Carin Ulin was the first Swedish person to write a dissertation on the subject of developmental psychology. She was a forerunner in neuropsychological research, particularly with regard to fine motor development in children.
Carin Ulin grew up in a financially well-off family in Stockholm. Her father Nils was a merchant who mainly traded with wine. Her mother was called Anna Maria. Carin Ulin never married and didn’t have any children. She lived close to her mother, who was widowed quite early in life. After her mother’s death Carin moved in with her sister, Elna Ulin, who was three years her elder.
Carin Ulin gained her Master of Arts in Swedish and history in 1913. She then went on to study psychology. This included courses on psychology with a medical focus, led by Bror Gadelius. She also completed a course on psychoanalysis for medics, taught by Poul Bjerre. Carin Ulin wanted to study developmental psychology which focused on children’s development, but this was not an established area of research in Sweden at the time. She therefore spent the years 1926-1927 in Vienna studying with Charlotte Bühler, who was a professor of psychology there. Bühler’s research followed two lines: partly studying young people’s diaries – using what today would be termed a narrative psychological approach – but also undertaking observational studies of younger children to record their development using a more experimental form of psychology. Carin Ulin appears to have been influenced by both of Charlotte Bühler’s scientific approaches, which is revealed in her interest in both the humanistic and the natural scientific perspective on children and developmental psychology research. She continued to broaden her network of international contacts. For example, in 1933 she undertook a study trip to Berlin and Pestalozzi-Fröbelhaus, and in 1937 she travelled to the USA in order to study pedagogics for children with various functional impairments. She later invited a range of prominent international researchers, including some from the USA, to Sweden when developmental psychology had become a lively research area.
Carin Ulin advocated a gentle form of child-rearing which she tried to motivate with scientific studies. In 1934 she set up Kristliga föreningen av unga kvinnor’s (the Young Christian Women’s Association) pedagogical institute where she worked as a teacher and headmaster until 1957. Along with Alva Myrdal she set up Pedagogiska Föreningen för Förskoleåldern (PFF, the pedagogical association for pre-schoolers), an association concerned with research, knowledge and clinical work based on developmental psychology. In line with the spirit of the time, Carin Ulin wanted to connect childcare with research-based knowledge which was mainly derived from the measuring and classification of children’s developments. PFF later became a more trade union-focused association and came to represent pre-school teachers. This was not the direction that Carin Ulin had envisaged.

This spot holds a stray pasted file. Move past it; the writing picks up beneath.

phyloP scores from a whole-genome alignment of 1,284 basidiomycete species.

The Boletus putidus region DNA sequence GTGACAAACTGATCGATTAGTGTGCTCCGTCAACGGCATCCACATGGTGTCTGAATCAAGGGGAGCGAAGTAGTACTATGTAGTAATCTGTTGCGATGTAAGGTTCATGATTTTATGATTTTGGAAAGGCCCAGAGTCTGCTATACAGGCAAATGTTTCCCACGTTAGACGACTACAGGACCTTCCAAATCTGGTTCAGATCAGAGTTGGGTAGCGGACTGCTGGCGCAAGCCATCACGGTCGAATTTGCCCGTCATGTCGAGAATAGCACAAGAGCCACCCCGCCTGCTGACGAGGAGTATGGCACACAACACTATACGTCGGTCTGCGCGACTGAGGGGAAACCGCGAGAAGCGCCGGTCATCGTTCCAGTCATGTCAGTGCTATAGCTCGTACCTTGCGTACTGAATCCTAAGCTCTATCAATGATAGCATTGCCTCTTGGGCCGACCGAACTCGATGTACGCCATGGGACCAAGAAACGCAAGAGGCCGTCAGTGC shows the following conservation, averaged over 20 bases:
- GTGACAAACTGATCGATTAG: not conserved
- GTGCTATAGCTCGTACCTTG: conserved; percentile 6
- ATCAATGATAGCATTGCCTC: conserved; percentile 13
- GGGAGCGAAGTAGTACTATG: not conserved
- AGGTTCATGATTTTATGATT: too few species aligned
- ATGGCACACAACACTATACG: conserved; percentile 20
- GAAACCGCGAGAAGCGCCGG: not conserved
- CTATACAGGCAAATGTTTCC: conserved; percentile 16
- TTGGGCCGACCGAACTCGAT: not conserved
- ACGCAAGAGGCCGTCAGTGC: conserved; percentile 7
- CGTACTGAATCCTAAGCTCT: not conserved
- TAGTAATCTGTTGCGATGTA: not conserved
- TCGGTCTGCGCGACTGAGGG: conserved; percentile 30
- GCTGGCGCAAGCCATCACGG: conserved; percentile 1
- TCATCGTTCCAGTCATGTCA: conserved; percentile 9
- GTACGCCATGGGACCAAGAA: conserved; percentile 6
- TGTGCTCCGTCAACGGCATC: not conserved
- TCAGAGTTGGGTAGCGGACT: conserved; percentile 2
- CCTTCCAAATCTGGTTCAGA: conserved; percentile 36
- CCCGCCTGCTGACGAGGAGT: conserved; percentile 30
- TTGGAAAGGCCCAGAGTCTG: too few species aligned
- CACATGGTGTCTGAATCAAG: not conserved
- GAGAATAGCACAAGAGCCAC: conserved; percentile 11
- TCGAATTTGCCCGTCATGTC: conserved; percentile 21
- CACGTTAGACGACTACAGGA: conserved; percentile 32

In 1936 Carin Ulin was the first psychologist employed by Psykisk barn- och ungdomsvård, the precursor of today’s Barn- and ungdomspsykiatri (child and adolescent psychiatry). In her clinical work Carin Ulin mainly conducted investigations, in particular on cognitive ability, motor function, dyslexia and what was then known as “skolmognad” (school readiness). Thus she was a pioneer in both academic and clinical neuropsychology. She often claimed that those who cared for children needed knowledge of their brain functions, not least in order to understand those children with functional impairments. Carin Ulin herself had functional impairments caused by the polio she had suffered from at the age of 13.
In 1949 Carin Ulin defended her thesis at Gothenburg University, entitled Handaktivitetens utveckling under förskoleålder. Her supervisor was John Elmgreen, professor of psychology at Gothenburg University, whose research included work on cognitive functions. Carin Ulin also wrote articles for the press and for popular science books on developmental psychology. In 1952 a layman’s version of her thesis was published, titled Barnhänder i lek och arbete, where the cover blurb described her as “the famous child psychologist”. The book’s detailed descriptions of how scissors, pens, soaps and lumps of clay are to be held and treated comes across as a bit flat to the modern reader. However, Carin Ulin purposefully used those descriptions. She wanted to show that by following a child’s motor function development one could gain an understanding of how they grew and matured, which in turn avoided unreasonable expectations of what a child should be capable of. She highlighted the importance of adjusting to the individual and of spontaneity in childcare and child-rearing. She also advocated that materials and tasks should be relevant to a child’s level of maturity rather than, as she put it, letting various “forms of dressage” occur.
In 1954 Carin Ulin was awarded the royal Illis Quorum medal in recognition of her research and her efforts on behalf of children. She died in her home in Stockholm in 1971. Her grave can be seen at the Norra cemetery in Stockholm.